Unfortunately, brioche knitting is nothing to do with cake! But on the plus side, it is a great knitting technique that’s well worth trying out. Brioche knitting produces a finished piece of work that looks like conventional ribbing but with with more pronounced ridges formed by the knit stitches. A finished piece of brioche knitting is also thicker and more squidgy than conventional rib – meaning it’s extra warm and great for garments such as sweaters and scarves.

In its most basic form, brioche knitting is a combination of knit stitches and slipped stitches that have been paired with yarn overs. That might sound complicated, but it isn’t really. There are a lot of variations on the technique but here’s how to work a piece of basic brioche knitting.

• Loosely cast on an even number of stitches using a long-tail cast on (see Knit & Stitch Creative Issue 41 for how to do the thumb long-tail cast on).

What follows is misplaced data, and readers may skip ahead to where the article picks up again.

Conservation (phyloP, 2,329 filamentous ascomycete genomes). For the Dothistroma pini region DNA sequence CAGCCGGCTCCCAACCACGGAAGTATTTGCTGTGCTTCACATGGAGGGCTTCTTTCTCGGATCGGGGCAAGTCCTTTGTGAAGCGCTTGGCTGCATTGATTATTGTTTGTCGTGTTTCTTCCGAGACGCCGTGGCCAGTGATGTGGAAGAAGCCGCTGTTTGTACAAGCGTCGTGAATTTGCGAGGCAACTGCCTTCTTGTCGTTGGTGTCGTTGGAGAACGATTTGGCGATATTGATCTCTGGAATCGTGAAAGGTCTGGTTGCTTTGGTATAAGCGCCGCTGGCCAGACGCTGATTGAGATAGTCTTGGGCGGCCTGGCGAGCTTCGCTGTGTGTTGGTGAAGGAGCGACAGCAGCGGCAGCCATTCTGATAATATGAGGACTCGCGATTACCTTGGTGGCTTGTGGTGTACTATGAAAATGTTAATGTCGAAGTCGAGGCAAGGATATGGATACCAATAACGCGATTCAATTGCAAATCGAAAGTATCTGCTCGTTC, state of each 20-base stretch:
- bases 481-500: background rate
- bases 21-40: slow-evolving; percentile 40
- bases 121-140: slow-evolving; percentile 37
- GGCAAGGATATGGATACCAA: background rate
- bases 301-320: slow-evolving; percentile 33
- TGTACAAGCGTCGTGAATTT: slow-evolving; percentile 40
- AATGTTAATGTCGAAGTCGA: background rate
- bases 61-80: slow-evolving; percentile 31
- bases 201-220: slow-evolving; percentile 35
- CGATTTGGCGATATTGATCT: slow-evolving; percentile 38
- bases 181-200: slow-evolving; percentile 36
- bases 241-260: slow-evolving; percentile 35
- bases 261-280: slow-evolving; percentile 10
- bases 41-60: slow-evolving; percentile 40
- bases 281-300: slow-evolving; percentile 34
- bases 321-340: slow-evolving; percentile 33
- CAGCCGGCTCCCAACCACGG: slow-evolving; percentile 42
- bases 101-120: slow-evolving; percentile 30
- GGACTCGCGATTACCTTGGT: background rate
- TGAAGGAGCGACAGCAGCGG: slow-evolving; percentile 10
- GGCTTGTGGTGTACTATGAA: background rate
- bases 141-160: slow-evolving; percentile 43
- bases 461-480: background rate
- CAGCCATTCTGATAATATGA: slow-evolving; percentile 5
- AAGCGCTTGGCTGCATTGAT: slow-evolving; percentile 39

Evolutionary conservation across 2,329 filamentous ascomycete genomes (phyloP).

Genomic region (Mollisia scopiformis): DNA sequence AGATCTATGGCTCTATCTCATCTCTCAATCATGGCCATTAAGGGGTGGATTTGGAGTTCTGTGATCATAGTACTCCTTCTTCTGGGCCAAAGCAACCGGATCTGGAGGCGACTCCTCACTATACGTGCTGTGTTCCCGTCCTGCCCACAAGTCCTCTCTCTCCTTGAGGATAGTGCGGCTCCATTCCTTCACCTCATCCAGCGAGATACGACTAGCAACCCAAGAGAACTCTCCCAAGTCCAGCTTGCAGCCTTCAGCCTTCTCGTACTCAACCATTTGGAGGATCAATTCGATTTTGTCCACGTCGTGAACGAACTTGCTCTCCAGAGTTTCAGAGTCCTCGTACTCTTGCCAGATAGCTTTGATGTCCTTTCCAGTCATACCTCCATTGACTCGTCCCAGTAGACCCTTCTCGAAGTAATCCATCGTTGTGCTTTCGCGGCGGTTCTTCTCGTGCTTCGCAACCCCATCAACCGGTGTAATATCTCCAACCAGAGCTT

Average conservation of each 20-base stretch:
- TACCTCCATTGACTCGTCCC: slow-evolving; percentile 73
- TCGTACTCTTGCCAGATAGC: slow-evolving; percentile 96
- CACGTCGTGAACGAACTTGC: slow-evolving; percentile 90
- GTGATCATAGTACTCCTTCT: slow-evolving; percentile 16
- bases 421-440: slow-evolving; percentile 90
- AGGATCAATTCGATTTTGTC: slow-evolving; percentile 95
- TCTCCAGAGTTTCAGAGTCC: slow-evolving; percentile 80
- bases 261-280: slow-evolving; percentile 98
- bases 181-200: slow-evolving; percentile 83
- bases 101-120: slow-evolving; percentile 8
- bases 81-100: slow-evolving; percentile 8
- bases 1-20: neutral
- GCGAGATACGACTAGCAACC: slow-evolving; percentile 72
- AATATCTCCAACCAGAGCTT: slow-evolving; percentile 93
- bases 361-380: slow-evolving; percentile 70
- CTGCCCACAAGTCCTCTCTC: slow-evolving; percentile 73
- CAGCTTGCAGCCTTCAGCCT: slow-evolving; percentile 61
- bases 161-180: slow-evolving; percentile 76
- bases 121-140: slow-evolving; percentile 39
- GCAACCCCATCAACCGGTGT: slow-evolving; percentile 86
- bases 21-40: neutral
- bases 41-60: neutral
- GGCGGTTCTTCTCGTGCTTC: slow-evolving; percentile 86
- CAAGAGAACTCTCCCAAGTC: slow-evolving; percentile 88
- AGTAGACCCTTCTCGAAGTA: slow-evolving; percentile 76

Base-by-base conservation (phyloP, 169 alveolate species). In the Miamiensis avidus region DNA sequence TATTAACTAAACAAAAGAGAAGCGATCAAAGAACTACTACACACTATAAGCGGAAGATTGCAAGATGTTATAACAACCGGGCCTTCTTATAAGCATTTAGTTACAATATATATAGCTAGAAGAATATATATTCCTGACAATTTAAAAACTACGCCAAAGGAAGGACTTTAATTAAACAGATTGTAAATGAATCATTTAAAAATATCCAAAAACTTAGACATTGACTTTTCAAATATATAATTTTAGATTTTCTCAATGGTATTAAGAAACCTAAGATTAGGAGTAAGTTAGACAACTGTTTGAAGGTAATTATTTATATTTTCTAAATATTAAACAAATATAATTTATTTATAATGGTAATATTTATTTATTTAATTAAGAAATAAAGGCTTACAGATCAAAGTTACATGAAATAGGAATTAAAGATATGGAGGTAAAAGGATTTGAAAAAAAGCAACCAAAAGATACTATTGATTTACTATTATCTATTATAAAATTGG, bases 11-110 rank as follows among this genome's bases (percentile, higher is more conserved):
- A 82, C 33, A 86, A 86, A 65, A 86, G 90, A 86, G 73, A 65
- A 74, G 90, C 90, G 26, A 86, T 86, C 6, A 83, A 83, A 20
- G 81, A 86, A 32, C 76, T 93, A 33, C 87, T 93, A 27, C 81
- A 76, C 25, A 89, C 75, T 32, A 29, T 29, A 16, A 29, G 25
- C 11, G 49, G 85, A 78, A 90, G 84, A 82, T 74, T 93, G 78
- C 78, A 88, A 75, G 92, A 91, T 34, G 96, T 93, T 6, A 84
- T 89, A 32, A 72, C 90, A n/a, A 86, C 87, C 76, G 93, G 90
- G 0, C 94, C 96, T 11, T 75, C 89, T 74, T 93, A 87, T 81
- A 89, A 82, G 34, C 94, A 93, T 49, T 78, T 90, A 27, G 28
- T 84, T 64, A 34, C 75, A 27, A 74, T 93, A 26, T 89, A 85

• Work a foundation row thus: *with the yarn in front, slip one stitch, then knit the next stitch; simply repeat from * to the end of the row. Bringing the yarn to the front of the work creates a ‘yarn over’.
• Work the second row thus: *with the yarn in front, slip one stitch, then knit together the next two stitches on needle; repeat from * to the end of the row. The stitches you knit together are the slipped stitch and yarn over from the previous row.
• Then simply repeat the second row. If you want to change to another stitch (eg garter or stocking stitch), work purl 1, knit 2 together across the last row of brioche knitting.
• To cast off in brioche knitting, work *purl 1, knit 2 together and then pass the purl stitch over this; repeat from * to end.

As with any new technique, try out brioche knitting on a few sample swatches before tackling a project and then start with something simple, like a scarf. Brioche knitting is great when worked in a soft yarn – why not try a scarf made in CreaCrafts Provenance Albite (click here to buy this yarn) or Provenance Granite  (click here to buy this yarn)? And if you enjoy brioche knitting, why not explore what the technique has to offer? There are lots of interesting variations on the method – including exciting ways with colours.

Don’t forget to share your experiments with this new technique with the rest of the CreaCrafts community.